Critics thought such hackwork beneath Nathaniel Hawthorne. He was, after all, the acclaimed author of The Scarlet Letter and The House of the Seven Gables.
Nathaniel Hawthorne didn’t care. He had befriended Pierce during their student days in the 1820s at Bowdoin College, and he would be loyal to him until the end.
Pierce ran for president of the United States as a Northerner sympathetic to the South. As president, he appointed Nathaniel Hawthorne as the U.S. consul in Liverpool, a plum job that paid him well to do little so he could continue his writing.
Nathaniel Hawthorne Stands By His Man
Four years later, Pierce left office as one of the most reviled ex-presidents in history. He had tried to unify the North and South, but drove them further apart. Most of his friends, neighbors and political allies abandoned him, though Hawthorne never did.
While serving as consul in England, Hawthorne had traveled the countryside. He wrote a series of sketches called Our Old Home. Back home on July 2, 1863, he wrote the book’s dedication to Franklin Pierce.
It read, in part,
…it rests among my certainties that no man’s loyalty is more steadfast, no man’s hopes or apprehensions on behalf of our national existence more deeply heartfelt, or more closely intertwined with his possibilities of personal happiness, than those of FRANKLIN PIERCE.
His publisher, James T. Fields, begged him to leave it out. Nathaniel Hawthorne replied, “if he is so exceedingly unpopular that his name is enough to sink the volume, there is so much the more need that an old friend should stand by him.”
Hawthorne’s friend Ralph Waldo Emerson ripped out the dedication before putting the book on his library shelf.
Months later, Pierce’s wife Jane died. Nathaniel Hawthorne stood by the side of the lonely, grieving ex-president as she was laid to rest. Pierce noticed Hawthorne seemed in ill health and adjusted his collar to keep him warm.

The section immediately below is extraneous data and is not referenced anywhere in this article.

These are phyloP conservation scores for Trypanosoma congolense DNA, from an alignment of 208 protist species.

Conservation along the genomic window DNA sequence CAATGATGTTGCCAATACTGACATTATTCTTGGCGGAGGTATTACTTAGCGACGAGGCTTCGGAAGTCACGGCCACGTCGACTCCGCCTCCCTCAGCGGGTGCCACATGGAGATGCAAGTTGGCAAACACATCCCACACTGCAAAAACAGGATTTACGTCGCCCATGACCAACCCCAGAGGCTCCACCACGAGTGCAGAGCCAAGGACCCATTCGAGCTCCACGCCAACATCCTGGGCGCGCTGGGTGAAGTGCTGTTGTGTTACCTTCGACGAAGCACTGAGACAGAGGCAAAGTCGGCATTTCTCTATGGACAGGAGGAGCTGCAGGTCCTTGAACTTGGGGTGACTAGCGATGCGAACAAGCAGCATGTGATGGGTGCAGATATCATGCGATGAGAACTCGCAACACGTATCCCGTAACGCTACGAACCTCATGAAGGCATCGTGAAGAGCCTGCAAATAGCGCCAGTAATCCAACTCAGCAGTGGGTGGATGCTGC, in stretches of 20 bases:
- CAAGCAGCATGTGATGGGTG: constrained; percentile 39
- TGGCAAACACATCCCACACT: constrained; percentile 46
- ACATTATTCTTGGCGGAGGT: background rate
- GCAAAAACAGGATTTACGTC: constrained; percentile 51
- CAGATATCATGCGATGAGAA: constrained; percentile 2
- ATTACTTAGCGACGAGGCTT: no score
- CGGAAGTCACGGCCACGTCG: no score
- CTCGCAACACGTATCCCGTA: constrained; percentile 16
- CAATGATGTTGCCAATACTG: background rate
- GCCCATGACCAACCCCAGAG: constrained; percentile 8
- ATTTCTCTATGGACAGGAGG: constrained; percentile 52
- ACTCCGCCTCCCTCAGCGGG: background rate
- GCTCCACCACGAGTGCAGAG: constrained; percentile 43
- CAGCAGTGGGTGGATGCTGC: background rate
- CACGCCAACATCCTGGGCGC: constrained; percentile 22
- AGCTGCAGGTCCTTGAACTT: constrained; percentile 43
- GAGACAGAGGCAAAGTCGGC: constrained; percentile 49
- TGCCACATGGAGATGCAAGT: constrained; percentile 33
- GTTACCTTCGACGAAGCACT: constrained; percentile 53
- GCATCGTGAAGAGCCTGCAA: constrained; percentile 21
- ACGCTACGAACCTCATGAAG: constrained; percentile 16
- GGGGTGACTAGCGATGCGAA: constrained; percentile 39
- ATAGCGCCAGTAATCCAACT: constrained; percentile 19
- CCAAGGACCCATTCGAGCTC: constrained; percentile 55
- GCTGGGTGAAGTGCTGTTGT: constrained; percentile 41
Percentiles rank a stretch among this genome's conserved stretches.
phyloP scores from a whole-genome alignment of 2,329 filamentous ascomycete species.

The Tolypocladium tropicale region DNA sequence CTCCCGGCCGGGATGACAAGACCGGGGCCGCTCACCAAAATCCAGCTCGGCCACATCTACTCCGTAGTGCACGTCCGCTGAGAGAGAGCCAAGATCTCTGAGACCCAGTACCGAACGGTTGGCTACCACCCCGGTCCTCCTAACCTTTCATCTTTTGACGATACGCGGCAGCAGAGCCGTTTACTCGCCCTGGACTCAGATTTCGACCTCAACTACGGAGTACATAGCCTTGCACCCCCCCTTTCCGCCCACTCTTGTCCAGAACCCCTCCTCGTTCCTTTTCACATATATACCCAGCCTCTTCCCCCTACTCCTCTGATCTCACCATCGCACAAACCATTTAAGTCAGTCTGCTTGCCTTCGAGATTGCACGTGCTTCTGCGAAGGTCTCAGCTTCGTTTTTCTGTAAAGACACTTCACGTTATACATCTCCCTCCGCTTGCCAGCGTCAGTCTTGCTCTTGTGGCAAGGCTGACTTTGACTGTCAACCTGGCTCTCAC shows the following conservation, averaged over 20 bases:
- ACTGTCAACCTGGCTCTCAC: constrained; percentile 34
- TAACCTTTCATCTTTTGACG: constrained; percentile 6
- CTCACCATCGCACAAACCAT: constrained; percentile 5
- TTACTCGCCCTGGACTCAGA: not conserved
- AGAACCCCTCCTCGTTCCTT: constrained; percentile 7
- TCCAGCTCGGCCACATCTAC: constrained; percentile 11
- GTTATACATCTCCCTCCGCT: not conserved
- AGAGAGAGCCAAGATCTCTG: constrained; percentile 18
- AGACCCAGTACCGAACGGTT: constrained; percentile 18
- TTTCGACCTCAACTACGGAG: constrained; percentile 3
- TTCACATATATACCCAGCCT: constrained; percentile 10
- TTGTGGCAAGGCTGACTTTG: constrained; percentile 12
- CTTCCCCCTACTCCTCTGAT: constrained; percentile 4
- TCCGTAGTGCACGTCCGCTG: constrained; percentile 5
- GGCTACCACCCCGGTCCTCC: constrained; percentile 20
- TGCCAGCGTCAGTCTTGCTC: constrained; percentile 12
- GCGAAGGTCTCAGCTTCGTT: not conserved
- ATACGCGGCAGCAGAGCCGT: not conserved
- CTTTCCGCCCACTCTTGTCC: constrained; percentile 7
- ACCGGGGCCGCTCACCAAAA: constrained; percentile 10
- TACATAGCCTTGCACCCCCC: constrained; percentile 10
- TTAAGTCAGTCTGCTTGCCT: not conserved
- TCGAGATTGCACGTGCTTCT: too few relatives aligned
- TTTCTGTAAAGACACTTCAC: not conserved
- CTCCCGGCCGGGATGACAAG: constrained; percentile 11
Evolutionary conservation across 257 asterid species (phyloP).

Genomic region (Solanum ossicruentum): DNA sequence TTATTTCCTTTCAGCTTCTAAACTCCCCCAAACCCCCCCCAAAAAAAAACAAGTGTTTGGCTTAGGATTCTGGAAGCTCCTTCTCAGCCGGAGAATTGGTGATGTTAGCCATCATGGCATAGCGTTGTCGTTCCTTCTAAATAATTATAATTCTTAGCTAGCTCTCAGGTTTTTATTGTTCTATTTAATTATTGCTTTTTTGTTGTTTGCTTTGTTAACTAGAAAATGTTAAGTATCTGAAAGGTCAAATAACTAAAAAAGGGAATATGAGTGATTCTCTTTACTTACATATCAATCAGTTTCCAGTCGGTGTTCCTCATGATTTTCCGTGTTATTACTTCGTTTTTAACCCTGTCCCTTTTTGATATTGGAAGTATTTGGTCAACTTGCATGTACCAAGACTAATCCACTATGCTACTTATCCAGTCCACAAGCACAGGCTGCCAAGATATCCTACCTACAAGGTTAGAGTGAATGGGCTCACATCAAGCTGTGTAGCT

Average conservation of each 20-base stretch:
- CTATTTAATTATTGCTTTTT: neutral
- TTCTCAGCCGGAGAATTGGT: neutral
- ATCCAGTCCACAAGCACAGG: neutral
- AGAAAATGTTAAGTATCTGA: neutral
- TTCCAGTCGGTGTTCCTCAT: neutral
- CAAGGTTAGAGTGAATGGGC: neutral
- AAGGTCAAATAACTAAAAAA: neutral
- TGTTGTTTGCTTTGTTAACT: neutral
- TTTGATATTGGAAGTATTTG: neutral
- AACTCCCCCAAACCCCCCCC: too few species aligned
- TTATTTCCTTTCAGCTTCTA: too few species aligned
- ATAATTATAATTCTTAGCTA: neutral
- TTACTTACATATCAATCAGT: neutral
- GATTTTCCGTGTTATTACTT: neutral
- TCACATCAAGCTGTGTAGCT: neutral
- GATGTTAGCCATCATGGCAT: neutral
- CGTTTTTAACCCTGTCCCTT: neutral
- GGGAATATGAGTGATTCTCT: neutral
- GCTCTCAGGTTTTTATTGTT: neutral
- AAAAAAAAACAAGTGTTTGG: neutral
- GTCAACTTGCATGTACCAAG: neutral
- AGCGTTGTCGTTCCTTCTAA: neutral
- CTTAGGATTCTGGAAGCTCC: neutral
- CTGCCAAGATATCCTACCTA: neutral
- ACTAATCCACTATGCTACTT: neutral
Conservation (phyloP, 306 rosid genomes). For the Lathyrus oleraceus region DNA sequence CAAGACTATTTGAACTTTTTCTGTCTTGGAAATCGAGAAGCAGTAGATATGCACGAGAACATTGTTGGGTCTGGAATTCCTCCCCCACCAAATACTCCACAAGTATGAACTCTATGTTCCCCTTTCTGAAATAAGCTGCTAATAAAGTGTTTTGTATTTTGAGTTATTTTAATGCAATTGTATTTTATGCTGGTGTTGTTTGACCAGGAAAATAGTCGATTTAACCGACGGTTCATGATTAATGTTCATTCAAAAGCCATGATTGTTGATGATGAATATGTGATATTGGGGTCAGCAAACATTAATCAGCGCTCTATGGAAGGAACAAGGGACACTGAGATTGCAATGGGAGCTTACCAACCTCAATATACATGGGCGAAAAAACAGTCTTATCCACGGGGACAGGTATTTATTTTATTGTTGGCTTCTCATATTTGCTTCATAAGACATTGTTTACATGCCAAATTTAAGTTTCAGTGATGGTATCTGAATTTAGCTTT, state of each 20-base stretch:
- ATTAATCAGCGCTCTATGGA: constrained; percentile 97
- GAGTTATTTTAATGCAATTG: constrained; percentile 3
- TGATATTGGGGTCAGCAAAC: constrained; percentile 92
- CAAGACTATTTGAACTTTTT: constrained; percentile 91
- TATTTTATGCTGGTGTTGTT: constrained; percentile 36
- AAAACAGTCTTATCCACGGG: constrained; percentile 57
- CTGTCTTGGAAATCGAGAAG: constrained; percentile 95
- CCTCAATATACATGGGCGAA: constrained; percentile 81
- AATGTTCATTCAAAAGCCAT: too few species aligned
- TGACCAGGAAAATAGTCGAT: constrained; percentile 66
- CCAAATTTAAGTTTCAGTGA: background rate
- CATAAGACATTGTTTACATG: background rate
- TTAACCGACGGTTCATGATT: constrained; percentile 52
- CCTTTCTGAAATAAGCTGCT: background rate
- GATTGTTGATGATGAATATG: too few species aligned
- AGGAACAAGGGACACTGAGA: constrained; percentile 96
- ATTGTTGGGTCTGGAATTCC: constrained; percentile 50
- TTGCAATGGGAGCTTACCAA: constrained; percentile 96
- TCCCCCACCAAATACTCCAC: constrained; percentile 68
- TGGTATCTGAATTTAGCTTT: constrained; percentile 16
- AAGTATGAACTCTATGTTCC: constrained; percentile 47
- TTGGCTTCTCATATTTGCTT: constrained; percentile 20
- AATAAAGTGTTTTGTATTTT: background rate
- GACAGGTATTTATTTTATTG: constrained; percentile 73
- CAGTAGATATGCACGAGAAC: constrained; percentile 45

In the spring of 1864 Nathaniel Hawthorne decided a trip to the White Mountains in New Hampshire would be good for his health. Pierce agreed to go with him. Hawthorne’s wife Sophia told the ex-president he needed help getting in and out of carriages because of his weak eyesight and uncertain steps.
The two friends left Boston together and traveled to Pierce’s home in Concord, N.H. They went to Dixville Notch once the weather was good enough.
On May 18, 1864, they returned through Plymouth. They turned in at the Pemigewasset Hotel, on the site of what is now a Plymouth State University dormitory.
Nathaniel Hawthorne took a nap, ate a bit of food and drank a cup of tea before going to bed. Pierce, in a letter four years later, described what happened next.
The Death of Hawthorne
“Passing from his room to my own, leaving the door open and so placing the lamp that its direct rays would not fall upon him and yet enable me to see distinctly from my bed, I betook myself to rest too, a little after ten o’clock,” he wrote.
“But I awoke before twelve, and noticed that he was lying in a perfectly natural position, like a child, with his right hand under his cheek. That noble brow and face struck me as more grand serenely calm then than ever before. With new hope that such undisturbed repose might bring back fresh vigor, I fell asleep again; but he was so very restless the night previous that I was surprised and startled when I noticed, at three o’clock, that his position was identically the same as when I observed him between eleven and twelve.
“Hastening softly to his bedside, I could not perceive that he breathed, although no change had come over his features. I seized his wrist, but found no pulse; ran my hands down upon his bare side, but the great, generous, brave heart beat no more.”
The body of Nathaniel Hawthorne was returned to Concord, Mass., where he was laid to rest. His pallbearers included Louisa May Alcott, Ralph Waldo Emerson, Henry Wadsworth Longfellow, John Greenleaf Whittier and Louis Agassiz.
Franklin Pierce was not among them.
With thanks to Dead Presidents. You can read more about Hawthorne’s milieu in Concord — their lives, their loves and their work — in American Bloomsbury by Susan Cheever. This story about Nathaniel Hawthorne was updated in 2021.